There are some days when you wake up and everything makes sense. Then there are those days when you find yourself wandering aimlessly around Williams-Sonoma looking for an OXO mixing bowl — and a purpose in life.
Today was one of the later. I had a business lunch in Union Square, and left more confused about life than when I had arrived. So I decided to go to my happy place, the mecca of all things baking and cooking and yummy smells, to visit the cookbook section. It’s where I go to get grounded when nothing else will do the trick. I scan the sea of colorful beauty that is the cookbook bookshelf to find my friend Kim’s books, which are all a culinary journey in and of themselves. They’re inspiring and beautiful, just like she is, and each of the alluring images is meant to be devoured as intensely as each of her remarkable baked goods. And they make me happy. There’s just something about a photo of giant chocolate chip cookies stacked on top of each other so high that the pile looks like it might topple over at any minute, but it doesn’t.
I had the pleasure of working with Kim recently on a photo shoot for a cookbook about pies. Ummmm… pies. Lots and lots and lots of pies. So many pies, so little time. (I tried to eat each and every one of them, and not let any crumb go to waste. But soon realized that my waist was the recipient of all the waste, and that was not a very good thing at all.) Working on the photo shoot was both a blessing and a curse. For the first time, in a very long time, I was actually doing something that I loved and getting paid for it. But it gave me a taste (sorry about the pun, I’m my father’s daughter) of a new life, a life where you can have your cake and eat it, too (sorry, again) and all I’ve been able to think about since then is how I can go about having that life. In many ways, I’d be starting over. Reinventing myself, if you will. Not in as crazy of a way as my stint attempting to reinvent myself training as a bread baker. But still, quite a bit of a departure from where I left off before Ireland.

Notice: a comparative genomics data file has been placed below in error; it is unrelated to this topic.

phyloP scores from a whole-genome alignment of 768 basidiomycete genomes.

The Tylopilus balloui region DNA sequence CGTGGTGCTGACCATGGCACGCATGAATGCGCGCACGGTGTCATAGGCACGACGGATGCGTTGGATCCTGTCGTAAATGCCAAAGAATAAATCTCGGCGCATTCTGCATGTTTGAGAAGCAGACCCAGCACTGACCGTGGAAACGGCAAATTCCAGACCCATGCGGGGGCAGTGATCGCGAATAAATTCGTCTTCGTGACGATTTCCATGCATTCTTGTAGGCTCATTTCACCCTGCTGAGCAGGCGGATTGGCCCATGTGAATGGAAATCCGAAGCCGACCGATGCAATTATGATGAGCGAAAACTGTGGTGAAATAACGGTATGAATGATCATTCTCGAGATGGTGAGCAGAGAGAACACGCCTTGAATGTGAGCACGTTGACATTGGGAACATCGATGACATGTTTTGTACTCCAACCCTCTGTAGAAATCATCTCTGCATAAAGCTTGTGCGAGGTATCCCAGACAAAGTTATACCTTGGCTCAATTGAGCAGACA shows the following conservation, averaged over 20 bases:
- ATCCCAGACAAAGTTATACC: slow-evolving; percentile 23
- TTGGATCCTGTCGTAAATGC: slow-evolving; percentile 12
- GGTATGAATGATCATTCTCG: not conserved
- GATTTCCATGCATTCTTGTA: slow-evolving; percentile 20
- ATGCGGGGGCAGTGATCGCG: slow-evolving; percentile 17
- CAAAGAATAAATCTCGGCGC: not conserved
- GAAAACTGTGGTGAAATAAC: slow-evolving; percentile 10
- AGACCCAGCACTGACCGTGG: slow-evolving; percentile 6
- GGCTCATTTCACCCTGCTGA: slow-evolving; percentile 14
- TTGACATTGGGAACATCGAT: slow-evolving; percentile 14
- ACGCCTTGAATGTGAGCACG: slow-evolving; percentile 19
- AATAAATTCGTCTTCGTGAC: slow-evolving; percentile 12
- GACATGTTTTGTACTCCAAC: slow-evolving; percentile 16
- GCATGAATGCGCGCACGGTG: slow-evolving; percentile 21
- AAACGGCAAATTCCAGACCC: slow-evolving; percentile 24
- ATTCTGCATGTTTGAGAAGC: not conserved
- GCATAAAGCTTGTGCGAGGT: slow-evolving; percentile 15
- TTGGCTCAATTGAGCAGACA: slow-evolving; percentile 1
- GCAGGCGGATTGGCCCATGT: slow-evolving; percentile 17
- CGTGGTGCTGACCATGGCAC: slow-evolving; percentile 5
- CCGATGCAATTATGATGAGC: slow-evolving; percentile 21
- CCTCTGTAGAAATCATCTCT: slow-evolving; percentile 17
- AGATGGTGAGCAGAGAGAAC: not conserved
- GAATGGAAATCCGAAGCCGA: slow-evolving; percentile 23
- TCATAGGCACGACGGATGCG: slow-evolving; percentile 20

My resume is filled with words like strategy, execution, customized marketing, data-driven, platform analysis, etc. etc. etc. etc. Sometimes it makes me nauseous. It was my life for many, many years, and like a light switch, I can turn it on again just like that. I turned it on at lunch. It was that kind of lunch. Lunch about potential work in my old life, but at a new place. Yet as soon as it was over, a million thoughts flooded into my head. Do I want to go back to my old life? Do I want to do that kind of work again? Is it now or never? Am I fooling myself that I can actually create and walk on a new path and still live in one of the most (if not the most) expensive cities in the country? And if I try to, will I forever be caught in between the lands of “overqualified” and “not enough experience in that yet?”